Say NO by default

by Derek Sivers

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Say no by default - in design, business, and even life.

Simple is beautiful.

Instead of doing something "because you can", consider thinking "only if necessary".

Today I read this article about a 35-year-old guy in New York City that decided to live for 10 days without using any technology not in use in 1954. What struck me the most is how addicted this guy was to silly unnecessary technologies that don't really improve his life. He complains about...
- not being able to book his movie ticket online, having to go to the movie theater early to get a ticket.
- having to use the phone without a headset
- not having caller ID to screen his calls : having to pick up when it rings, without knowing who it is.

Yesterday we were talking at work about whether CD Baby should expand into offices around the world, and we finally stopped to ask, "is it necessary?"

Yesterday I read Jason Kottke's article called "How Not to Buy Happiness" where he said, "I rarely buy a "better" version of something I already have...I'm a very suspicious upgrader, even when it comes to software."

Say no by default - in design, business, and even life.

In June of 2003, Steve Jobs gave a small private presentation about the iTunes Music Store to some independent record label people. (Read my notes, here.). My favorite line of the day was when people kept raising their hand saying, "Does it do ___(x)___?", "Do you plan to add ___(y)___?". Finally Jobs said, "Wait wait - put your hands down. Listen: I know you have a thousand ideas for all the cool features iTunes *could* have. So do we. But we don't want a thousand features. That would be ugly. Innovation is not about saying yes to everything. It's about saying NO to all but the most crucial features."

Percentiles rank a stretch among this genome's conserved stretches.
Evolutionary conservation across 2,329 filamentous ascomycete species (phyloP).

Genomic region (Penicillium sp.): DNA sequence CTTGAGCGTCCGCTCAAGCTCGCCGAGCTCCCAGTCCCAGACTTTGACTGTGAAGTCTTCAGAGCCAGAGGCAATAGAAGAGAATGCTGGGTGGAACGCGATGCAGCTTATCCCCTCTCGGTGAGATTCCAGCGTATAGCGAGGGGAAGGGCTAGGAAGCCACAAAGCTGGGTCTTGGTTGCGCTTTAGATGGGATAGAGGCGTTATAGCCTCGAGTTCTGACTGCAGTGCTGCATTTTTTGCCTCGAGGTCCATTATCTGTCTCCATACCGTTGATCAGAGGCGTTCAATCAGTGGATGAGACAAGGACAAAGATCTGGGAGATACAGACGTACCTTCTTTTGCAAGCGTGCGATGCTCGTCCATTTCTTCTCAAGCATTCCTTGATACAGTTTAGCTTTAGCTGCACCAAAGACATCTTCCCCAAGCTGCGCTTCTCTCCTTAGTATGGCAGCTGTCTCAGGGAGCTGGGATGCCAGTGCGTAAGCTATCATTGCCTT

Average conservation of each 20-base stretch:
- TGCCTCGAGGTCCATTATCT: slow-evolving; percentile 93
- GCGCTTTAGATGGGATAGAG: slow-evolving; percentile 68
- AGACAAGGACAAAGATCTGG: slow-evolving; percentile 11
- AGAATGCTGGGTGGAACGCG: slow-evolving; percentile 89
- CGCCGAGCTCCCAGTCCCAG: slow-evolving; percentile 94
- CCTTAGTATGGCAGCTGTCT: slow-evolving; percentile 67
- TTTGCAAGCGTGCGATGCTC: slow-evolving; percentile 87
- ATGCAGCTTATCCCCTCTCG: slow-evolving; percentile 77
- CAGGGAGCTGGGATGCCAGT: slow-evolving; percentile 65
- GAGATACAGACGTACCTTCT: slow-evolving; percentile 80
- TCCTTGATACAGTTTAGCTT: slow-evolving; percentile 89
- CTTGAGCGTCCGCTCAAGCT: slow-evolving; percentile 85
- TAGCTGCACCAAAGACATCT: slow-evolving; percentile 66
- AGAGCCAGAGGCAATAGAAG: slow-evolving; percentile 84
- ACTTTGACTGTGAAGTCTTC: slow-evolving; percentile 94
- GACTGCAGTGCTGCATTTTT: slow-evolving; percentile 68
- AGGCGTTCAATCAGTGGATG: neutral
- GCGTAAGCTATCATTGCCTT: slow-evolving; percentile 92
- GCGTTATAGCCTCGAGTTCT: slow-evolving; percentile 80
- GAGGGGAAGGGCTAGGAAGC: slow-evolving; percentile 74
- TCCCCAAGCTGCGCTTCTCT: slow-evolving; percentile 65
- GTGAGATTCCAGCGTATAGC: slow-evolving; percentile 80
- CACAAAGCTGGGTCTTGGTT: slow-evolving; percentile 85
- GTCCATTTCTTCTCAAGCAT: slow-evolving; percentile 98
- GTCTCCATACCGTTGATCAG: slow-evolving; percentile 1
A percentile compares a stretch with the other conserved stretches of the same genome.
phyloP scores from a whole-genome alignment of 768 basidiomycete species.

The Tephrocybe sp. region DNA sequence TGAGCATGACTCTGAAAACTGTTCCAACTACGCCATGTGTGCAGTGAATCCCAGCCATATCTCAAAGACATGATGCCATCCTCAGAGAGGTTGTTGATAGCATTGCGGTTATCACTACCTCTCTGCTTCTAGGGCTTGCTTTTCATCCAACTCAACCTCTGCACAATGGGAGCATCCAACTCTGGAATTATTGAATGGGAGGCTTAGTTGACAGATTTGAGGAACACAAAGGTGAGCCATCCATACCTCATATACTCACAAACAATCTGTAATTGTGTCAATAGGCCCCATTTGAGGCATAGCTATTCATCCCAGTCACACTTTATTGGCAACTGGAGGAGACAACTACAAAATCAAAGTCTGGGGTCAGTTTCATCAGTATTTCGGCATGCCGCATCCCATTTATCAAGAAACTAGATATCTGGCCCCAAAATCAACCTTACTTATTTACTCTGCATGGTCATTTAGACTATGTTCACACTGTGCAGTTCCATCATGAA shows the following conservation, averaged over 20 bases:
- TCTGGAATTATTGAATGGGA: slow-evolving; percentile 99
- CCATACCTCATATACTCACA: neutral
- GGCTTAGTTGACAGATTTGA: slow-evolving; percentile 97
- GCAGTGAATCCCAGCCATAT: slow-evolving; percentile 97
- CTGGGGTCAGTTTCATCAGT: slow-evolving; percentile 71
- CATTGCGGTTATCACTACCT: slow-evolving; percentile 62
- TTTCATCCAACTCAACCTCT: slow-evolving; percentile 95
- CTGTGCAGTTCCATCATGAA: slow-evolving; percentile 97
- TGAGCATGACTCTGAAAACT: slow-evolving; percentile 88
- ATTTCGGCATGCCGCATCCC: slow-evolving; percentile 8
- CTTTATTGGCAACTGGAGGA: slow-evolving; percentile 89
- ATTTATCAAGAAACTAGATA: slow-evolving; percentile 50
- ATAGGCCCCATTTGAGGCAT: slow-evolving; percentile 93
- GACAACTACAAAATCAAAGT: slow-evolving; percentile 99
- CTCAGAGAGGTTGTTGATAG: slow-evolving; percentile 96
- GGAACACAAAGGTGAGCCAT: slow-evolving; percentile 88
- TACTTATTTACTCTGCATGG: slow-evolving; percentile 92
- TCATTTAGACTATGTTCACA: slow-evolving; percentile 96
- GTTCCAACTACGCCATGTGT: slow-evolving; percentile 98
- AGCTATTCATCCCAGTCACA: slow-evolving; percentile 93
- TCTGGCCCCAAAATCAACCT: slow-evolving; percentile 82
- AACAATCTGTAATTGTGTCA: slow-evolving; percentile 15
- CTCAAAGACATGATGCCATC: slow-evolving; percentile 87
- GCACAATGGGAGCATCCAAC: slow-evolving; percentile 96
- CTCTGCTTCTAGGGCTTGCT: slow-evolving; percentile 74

CD Baby gets a dozen offers a day from companies that want to partner, people that want a job, and entirely new businessess that people say we should get into.

As a business, you have to say no to anything that is not
(1) enjoyable
(2) profitable
(3) possible for your business to be the best in the world at
(For more on this, read the Hedgehog Concept from the book Good to Great by Jim Collins.)

As a designer (of software, websites, products, whatever) - you have to say no to all but the few most needed features.
(Though a great example of giving tons of features, while keeping them hidden, is Mozilla's about:config option. Making the inner guts easily tweakable by that 1% of users that cares enough to go tweaking.)

As a person, you have to say no to everything you don't need.
(yeah it's debatable but you get the point)

The most beautifully-designed products have very few features.

The most beautifully-designed businesses specialize in being the best in the world at something.

The most beautifully-designed people... uh... you can finish that joke yourself.